For hundreds of thousands of desperate migrants, Italy became a safe harbor, a landing place for those crossing the treacherous cobalt blue of the central Mediterranean Sea. But this long-tolerant nation is moving to create a de facto migrant blockade — by striking an odd bargain with Libya, its dysfunctional and war-ravaged neighbor to the south.

Libya is the main launching point for migrants streaming into Europe from across a broad swath of the globe, and whose numbers this year are again surging. Under the plan, Italy would train and equip Libyan guards to scour coasts and deserts to stop, push back and detain migrants before they reach the high seas.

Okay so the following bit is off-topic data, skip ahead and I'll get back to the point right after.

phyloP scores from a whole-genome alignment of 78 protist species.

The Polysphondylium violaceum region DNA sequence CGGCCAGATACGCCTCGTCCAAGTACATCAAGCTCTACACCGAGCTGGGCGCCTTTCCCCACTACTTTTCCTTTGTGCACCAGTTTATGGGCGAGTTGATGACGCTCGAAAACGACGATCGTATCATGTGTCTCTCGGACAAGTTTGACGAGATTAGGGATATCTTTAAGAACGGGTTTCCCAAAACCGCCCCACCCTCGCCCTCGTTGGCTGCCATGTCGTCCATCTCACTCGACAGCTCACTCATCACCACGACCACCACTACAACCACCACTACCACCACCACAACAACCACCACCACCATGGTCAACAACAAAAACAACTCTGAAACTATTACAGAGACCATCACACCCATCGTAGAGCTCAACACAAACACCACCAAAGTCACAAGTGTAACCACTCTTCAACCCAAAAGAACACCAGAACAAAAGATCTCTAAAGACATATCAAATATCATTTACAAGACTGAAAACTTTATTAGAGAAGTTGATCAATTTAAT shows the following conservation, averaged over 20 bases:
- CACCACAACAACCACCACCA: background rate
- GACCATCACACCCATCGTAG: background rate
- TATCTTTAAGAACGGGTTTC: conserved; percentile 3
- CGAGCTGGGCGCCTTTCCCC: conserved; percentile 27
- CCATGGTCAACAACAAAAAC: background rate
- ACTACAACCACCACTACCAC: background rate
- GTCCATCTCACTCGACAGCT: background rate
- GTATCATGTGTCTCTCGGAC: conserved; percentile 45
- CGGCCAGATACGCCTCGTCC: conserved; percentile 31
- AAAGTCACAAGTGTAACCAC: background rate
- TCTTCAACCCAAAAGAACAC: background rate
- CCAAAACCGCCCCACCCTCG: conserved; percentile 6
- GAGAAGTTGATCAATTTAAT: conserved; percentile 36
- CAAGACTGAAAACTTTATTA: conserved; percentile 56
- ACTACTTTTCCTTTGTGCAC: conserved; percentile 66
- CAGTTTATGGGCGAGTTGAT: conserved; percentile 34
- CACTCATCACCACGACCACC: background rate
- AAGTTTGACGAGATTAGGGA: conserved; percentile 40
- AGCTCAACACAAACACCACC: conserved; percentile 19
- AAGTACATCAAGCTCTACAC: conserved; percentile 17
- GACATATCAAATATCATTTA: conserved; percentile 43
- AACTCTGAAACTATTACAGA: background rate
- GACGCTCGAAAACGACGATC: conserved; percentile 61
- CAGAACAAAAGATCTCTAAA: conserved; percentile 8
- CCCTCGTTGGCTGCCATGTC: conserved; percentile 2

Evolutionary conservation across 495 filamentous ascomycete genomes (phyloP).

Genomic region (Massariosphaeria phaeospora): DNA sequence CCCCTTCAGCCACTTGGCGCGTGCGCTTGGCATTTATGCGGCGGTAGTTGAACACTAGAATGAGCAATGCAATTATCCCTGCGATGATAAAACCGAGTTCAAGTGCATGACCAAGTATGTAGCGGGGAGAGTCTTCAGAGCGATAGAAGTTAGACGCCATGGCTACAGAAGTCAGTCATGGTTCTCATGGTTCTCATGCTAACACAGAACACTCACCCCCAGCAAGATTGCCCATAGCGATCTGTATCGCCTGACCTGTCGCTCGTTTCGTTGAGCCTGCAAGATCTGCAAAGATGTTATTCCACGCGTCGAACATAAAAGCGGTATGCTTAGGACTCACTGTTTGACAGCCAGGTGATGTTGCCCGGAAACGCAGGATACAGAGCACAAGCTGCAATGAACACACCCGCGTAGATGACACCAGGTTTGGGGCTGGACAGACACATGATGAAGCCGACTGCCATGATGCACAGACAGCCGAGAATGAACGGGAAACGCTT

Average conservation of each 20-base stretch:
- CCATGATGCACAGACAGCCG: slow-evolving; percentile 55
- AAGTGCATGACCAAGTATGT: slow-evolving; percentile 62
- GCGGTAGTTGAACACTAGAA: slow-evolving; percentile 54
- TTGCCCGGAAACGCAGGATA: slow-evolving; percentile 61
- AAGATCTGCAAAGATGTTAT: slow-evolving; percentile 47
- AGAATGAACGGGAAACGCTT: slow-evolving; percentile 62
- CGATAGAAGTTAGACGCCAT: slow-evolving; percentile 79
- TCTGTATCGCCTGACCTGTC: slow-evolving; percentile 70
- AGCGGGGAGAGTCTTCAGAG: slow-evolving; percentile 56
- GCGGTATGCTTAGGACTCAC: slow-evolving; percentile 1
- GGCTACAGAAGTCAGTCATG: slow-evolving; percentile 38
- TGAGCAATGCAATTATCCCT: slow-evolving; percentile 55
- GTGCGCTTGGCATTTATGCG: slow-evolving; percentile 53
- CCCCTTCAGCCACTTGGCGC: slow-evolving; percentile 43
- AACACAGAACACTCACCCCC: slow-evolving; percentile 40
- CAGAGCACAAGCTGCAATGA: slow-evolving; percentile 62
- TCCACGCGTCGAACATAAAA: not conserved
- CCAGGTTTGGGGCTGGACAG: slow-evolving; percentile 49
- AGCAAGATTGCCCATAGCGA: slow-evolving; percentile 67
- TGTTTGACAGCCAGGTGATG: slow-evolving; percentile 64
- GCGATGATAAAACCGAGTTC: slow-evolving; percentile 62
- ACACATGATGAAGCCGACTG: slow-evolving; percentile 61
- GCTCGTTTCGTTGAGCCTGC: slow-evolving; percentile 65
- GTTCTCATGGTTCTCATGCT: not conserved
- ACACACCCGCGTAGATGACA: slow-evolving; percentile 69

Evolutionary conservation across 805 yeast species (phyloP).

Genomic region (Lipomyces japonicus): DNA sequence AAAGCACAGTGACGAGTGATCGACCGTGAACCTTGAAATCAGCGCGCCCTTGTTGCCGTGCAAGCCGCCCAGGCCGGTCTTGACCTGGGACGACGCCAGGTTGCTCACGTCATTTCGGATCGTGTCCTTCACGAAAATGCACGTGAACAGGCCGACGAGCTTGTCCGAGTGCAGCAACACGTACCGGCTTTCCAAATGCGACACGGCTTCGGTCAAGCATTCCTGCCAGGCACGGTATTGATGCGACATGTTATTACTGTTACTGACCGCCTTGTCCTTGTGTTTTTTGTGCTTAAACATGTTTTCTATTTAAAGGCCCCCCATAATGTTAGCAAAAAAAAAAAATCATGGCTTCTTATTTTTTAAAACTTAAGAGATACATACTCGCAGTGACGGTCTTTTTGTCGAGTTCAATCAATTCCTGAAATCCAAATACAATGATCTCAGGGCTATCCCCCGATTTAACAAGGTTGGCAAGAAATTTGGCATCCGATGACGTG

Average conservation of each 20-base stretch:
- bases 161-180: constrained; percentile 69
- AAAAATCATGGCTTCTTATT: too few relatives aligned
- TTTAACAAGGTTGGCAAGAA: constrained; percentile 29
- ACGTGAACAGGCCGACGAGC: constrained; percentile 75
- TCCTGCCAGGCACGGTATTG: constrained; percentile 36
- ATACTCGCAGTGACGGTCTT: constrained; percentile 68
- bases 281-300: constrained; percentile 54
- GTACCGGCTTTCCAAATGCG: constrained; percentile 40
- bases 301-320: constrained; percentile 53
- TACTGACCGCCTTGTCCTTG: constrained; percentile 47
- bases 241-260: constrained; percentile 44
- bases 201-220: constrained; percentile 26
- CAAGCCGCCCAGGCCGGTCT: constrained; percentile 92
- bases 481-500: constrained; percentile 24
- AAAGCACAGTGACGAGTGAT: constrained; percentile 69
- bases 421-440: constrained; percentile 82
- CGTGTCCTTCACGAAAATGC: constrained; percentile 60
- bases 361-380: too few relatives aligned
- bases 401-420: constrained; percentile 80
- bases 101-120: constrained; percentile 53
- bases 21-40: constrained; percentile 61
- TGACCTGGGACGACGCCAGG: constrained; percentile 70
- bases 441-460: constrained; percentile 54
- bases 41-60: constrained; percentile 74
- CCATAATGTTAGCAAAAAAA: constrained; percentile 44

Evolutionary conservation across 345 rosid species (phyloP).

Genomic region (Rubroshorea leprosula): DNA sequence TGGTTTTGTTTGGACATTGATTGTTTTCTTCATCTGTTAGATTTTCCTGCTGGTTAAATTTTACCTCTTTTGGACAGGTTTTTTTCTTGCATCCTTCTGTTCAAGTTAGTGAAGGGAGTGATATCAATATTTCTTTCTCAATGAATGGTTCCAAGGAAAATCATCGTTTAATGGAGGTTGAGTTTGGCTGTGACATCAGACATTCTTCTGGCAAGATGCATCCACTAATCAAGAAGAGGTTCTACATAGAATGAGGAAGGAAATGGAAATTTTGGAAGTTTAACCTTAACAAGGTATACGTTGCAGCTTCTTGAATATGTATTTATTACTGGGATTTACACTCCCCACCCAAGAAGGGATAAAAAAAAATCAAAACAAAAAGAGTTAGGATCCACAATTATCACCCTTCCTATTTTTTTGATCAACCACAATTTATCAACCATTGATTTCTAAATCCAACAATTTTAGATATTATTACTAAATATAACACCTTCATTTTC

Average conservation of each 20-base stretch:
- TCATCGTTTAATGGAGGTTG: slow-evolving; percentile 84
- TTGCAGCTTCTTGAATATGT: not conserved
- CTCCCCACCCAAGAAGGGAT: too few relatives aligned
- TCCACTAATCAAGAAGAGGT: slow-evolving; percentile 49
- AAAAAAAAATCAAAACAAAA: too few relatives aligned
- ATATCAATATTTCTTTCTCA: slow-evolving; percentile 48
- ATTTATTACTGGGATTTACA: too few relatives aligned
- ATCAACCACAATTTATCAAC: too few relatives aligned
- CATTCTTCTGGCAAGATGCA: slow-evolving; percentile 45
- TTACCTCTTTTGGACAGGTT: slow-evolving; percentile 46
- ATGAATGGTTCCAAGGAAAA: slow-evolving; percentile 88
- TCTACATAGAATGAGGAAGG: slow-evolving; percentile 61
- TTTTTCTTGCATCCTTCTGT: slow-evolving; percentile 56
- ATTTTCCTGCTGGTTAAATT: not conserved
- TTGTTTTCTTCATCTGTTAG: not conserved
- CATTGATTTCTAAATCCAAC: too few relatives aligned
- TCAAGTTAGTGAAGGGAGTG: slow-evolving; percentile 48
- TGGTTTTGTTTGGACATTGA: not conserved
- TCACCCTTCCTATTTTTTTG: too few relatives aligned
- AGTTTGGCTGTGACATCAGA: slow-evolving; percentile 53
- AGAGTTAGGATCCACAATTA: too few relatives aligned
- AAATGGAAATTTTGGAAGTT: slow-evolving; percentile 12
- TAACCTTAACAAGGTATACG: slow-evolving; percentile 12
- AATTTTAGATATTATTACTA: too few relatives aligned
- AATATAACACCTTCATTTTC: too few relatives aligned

European leaders are counting on the Italian effort in Libya to shut down the last major corridor to the continent for migrants, largely ending a massive influx that began in 2014. But aid groups warn that the plan could come at an overwhelming human cost by trapping untold thousands of migrants in Libya, where the rule of law has all but disappeared since Moammar Gaddafi was toppled nearly six years ago.